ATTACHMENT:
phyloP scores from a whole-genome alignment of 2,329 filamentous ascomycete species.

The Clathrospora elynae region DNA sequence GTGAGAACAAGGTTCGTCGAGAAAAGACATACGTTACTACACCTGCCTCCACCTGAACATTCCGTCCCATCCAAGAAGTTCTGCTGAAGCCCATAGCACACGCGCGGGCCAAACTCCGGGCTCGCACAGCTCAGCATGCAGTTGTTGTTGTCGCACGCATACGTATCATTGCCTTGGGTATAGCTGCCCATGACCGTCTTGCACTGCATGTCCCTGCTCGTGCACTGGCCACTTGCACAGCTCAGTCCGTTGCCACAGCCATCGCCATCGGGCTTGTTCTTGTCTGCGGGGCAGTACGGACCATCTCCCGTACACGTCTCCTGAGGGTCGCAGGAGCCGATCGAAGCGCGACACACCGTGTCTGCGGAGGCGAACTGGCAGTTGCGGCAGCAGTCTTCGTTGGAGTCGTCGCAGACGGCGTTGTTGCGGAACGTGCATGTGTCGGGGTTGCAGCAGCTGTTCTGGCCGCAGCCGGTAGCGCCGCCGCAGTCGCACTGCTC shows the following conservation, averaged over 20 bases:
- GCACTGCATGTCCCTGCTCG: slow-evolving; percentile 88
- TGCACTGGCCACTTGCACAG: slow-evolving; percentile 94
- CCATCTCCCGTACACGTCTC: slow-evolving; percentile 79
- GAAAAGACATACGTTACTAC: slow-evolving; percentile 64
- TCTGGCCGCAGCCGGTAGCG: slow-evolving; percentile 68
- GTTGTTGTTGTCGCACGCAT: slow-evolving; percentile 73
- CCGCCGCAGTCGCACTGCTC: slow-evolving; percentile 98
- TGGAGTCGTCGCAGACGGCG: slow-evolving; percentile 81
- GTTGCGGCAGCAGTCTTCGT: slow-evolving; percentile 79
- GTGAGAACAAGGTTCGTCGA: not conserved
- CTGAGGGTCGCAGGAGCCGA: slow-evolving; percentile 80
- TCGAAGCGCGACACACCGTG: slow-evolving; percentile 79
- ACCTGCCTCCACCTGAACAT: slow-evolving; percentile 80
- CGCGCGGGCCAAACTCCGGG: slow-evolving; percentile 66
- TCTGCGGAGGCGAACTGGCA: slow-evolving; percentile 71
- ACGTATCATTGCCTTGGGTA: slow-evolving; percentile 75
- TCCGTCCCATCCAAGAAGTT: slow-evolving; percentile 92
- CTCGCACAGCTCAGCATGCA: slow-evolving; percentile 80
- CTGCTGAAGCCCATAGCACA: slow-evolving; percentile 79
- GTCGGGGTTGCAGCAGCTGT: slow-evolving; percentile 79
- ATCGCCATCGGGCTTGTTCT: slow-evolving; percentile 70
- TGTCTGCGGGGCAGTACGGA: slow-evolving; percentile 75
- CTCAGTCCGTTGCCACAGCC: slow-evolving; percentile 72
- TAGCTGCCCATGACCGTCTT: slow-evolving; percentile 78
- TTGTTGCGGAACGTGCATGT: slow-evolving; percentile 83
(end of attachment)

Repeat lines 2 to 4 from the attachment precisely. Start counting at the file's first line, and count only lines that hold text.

The Clathrospora elynae region DNA sequence GTGAGAACAAGGTTCGTCGAGAAAAGACATACGTTACTACACCTGCCTCCACCTGAACATTCCGTCCCATCCAAGAAGTTCTGCTGAAGCCCATAGCACACGCGCGGGCCAAACTCCGGGCTCGCACAGCTCAGCATGCAGTTGTTGTTGTCGCACGCATACGTATCATTGCCTTGGGTATAGCTGCCCATGACCGTCTTGCACTGCATGTCCCTGCTCGTGCACTGGCCACTTGCACAGCTCAGTCCGTTGCCACAGCCATCGCCATCGGGCTTGTTCTTGTCTGCGGGGCAGTACGGACCATCTCCCGTACACGTCTCCTGAGGGTCGCAGGAGCCGATCGAAGCGCGACACACCGTGTCTGCGGAGGCGAACTGGCAGTTGCGGCAGCAGTCTTCGTTGGAGTCGTCGCAGACGGCGTTGTTGCGGAACGTGCATGTGTCGGGGTTGCAGCAGCTGTTCTGGCCGCAGCCGGTAGCGCCGCCGCAGTCGCACTGCTC shows the following conservation, averaged over 20 bases:
- GCACTGCATGTCCCTGCTCG: slow-evolving; percentile 88
- TGCACTGGCCACTTGCACAG: slow-evolving; percentile 94